Attempts have been made to coordinate color and music color and music, but thus without encouraging results. The color-organ, or Clavilux, invented by Mr. Thomas Wilfred, and presented recently in New York at the Neighborhood Playhouse, differs from these experiments, despite its name, in that its compositions are played in silence and depend for their effect entirely upon a combination of color, form and movement.
The color is produced by refracted light, which is projected upon either a plaster wall or a ground glass screen in luminous, mobile patterns. These patterns or images are capable of extraordinary transformations in all their elements whether of color, form or movement, independently of each other and in varying tempo.
It is difficult to realize precisely what this amazing range in visible effects means; especially when we consider that few natural phenomena change in all their visible elements at the same time. Sunsets come nearest, perhaps, to such simultaneous changes of color, form and movement; but the comparison does little justice to the ordered and significant arrangements possible by means of the Clavilux. It is, in fact, a peculiar characteristic of these images that they cannot well be compared to anything; and while this adds to the difficulties of describing them or philosophizing about their aesthetic possibilities, it unquestionably accounts, in some measure, for their strangely stimulating and imaginative quality.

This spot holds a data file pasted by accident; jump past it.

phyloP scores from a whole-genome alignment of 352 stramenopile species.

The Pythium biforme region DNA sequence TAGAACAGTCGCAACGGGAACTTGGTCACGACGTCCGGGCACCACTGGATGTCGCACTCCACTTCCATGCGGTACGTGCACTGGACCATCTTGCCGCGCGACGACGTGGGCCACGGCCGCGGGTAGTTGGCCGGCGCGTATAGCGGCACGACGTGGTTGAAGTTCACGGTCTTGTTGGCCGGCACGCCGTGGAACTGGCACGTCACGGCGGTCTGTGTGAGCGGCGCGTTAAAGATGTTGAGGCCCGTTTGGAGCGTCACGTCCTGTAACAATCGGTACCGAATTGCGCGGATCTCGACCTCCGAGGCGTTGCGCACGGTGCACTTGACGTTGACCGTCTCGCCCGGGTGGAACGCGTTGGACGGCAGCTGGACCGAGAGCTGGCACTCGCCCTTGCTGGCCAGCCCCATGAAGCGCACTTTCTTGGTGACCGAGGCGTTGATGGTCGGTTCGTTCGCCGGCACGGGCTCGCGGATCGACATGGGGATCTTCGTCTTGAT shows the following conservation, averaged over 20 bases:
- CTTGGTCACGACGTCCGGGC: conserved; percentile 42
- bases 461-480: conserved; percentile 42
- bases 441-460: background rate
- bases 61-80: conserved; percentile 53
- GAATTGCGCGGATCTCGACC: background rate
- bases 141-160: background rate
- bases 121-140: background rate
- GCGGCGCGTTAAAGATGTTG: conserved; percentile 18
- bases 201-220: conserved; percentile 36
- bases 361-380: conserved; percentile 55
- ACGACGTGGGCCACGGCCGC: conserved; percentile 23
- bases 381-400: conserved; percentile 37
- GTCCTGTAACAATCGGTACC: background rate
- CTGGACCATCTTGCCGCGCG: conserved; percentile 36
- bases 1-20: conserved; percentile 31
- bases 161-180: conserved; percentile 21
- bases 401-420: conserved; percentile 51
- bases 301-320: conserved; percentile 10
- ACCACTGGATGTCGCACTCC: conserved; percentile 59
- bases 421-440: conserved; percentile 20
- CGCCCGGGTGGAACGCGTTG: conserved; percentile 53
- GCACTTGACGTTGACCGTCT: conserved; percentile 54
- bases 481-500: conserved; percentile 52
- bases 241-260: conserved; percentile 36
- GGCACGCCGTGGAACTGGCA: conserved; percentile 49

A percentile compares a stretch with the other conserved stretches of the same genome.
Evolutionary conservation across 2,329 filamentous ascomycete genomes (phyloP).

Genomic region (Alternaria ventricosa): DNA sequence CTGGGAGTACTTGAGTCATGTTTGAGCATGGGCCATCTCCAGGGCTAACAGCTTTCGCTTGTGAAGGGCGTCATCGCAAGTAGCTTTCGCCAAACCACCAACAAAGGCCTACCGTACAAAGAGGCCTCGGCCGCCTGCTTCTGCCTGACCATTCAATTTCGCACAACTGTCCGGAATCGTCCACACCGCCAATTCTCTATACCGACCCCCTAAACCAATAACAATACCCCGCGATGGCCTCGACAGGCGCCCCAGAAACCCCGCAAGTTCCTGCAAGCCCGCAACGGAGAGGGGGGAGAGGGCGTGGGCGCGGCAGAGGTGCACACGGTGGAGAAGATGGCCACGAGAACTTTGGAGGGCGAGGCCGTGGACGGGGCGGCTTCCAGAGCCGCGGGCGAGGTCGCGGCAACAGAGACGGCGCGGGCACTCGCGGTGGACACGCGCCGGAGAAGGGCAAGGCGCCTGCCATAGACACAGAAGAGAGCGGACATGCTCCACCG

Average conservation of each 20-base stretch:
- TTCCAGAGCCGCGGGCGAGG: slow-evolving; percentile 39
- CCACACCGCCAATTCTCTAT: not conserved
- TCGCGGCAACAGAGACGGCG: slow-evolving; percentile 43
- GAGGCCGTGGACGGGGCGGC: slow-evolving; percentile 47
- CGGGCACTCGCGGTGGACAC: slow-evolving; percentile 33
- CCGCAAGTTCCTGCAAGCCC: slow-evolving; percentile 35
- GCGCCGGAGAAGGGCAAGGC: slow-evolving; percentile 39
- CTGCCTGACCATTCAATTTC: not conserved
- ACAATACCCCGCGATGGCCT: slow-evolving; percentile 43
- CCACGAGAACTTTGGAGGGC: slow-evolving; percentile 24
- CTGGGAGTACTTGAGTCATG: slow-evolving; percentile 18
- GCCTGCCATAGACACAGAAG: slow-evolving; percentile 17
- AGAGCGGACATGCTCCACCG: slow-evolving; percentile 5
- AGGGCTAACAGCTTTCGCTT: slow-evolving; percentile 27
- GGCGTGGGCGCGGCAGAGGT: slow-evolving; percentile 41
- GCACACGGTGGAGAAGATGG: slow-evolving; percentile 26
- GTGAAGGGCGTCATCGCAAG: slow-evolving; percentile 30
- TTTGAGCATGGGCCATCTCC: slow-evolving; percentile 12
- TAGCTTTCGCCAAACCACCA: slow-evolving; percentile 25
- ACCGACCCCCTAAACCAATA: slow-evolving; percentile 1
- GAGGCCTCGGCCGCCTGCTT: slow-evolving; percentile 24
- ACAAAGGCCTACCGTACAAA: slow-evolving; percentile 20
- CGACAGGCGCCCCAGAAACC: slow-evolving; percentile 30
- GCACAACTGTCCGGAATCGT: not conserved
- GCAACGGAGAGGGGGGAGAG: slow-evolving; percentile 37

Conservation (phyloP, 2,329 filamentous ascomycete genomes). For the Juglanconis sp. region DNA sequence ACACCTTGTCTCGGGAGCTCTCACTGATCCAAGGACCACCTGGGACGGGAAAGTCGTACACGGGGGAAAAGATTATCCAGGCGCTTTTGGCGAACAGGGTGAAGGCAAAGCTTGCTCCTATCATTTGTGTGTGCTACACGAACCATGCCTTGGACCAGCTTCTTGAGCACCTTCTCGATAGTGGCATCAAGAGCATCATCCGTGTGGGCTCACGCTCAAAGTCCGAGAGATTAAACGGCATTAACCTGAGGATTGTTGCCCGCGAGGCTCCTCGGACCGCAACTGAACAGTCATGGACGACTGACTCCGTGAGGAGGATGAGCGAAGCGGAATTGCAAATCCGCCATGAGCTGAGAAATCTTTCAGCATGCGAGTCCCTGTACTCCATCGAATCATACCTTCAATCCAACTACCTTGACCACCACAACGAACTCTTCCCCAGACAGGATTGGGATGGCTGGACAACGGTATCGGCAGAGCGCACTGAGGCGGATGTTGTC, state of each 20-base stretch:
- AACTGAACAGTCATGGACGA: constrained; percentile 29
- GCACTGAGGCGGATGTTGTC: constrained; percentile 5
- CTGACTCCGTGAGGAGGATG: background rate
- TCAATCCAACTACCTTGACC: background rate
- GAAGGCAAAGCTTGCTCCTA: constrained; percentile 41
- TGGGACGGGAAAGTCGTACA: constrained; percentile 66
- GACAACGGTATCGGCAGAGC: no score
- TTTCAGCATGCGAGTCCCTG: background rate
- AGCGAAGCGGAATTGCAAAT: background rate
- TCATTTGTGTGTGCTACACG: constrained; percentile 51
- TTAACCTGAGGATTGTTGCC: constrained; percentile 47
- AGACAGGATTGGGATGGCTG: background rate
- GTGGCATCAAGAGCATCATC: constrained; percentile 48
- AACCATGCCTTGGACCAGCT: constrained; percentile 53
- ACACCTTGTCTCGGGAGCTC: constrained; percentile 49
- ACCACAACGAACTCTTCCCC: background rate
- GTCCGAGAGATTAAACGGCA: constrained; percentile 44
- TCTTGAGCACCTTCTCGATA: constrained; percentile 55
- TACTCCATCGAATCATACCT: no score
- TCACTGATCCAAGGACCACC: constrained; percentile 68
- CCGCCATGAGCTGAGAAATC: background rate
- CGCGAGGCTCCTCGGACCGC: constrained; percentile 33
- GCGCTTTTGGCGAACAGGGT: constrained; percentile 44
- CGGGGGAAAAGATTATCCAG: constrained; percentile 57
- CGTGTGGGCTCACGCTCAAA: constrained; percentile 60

The performances of the Clavilux were given not only without any musical accompaniment, but in total darkness. This increased the intensity of the experience and permitted the faintest hues and gradations to become apparent. Mysterious effects were indeed often achieved by very subtle and barely perceptible hues which emerged from the surrounding black in vague masses, changing gradually into deeper tones and more clearly defined shapes until they achieved distinct forms in brilliantly luminous colors which now moved in new rhythms, changed into other forms or faded and disappeared again.